Gov. Peter Shumlin kicked off Vermont's 2013 maple sugar season today, officially tapping a maple tree on the State House lawn and highlighting the industry's advances and importance to the state's economy.
"Vermont leads the U.S. in maple production. Ten years ago, we had about 1 million taps in Vermont, and we expect three times that many in 2013," the Governor said, noting that the number of maple producers has also climbed sharply in that time, from about 2,000 in 2002 to about 3,000 today. "Sugaring is not only a long-standing part of Vermont's heritage, but it's also a vital component of the state's modern-day economy."
Agriculture Secretary Chuck Ross agreed, adding, "Vermont maple is internationally known for exceptional quality, and is in high demand. The maple industry plays a huge role in maintaining a vital, thriving working landscape in our state."
More than 1 million gallons were produced in 2011, but warmer weather led to slightly lower production last year -- about 750,000 gallons.
But new innovations have helped Vermont stay on the forefront of production. Among those:
• Smaller taps that are better for tree health without sacrificing production.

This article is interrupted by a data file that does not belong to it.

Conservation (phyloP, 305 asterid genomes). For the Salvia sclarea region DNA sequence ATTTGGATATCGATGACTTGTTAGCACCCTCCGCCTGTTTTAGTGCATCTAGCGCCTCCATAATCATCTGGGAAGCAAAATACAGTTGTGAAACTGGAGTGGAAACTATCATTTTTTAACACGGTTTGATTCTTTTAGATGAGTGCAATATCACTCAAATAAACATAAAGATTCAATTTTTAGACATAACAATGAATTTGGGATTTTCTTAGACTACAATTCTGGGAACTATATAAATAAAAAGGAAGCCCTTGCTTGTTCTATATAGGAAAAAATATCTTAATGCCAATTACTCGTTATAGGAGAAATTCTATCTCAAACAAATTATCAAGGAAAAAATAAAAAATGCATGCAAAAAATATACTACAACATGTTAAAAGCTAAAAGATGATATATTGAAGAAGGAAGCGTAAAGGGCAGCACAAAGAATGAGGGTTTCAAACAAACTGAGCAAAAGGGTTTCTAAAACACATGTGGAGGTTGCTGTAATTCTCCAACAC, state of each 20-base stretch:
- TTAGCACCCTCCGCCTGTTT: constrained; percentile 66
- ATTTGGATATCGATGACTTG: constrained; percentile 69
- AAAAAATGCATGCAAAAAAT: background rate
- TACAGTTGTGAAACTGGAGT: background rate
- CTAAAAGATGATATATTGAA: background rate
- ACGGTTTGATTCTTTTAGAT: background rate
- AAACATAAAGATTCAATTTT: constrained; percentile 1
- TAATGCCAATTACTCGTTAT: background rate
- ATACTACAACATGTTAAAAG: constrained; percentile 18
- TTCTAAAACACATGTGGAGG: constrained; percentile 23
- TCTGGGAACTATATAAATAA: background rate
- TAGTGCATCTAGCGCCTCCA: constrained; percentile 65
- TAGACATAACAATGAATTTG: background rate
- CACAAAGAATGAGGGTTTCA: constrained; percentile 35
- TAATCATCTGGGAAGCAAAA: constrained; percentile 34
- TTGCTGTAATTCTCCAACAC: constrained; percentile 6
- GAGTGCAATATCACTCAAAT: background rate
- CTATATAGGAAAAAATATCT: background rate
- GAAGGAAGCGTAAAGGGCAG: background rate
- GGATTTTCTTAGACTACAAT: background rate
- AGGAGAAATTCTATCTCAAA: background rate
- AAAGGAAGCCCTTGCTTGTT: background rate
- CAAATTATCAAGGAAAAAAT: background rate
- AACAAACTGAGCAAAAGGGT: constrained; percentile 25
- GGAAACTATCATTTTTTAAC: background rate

• Reverse osmosis, which allows water to be extracted from sap, resulting in higher sugar concentrations and less boiling time. It also saves fuel.
• Check valve spouts, which were developed by Dr. Tim Perkins of the UVM Proctor Maple Research Center, allowing less contamination of the taphole and increased production of sap.
• More efficient evaporators to speed boiling times and create a better finished product.
“Advances in technology have made production more efficient and significantly cut sugar makers’ energy use, increasing quality and providing a measure of resilience against weather patterns and climate change,” said Vermont Maple Sugar Makers’ Association Executive Director, Matt Gordon. “What makes maple syrup great, though, is that even with advances in technology, it is still the same, pure product that has been made for centuries.”
These advances will ensure Vermont’s maple industry remains a leader in production techniques and quality, and will help provide resilience to an industry which is particularly susceptible to weather patterns and climate change.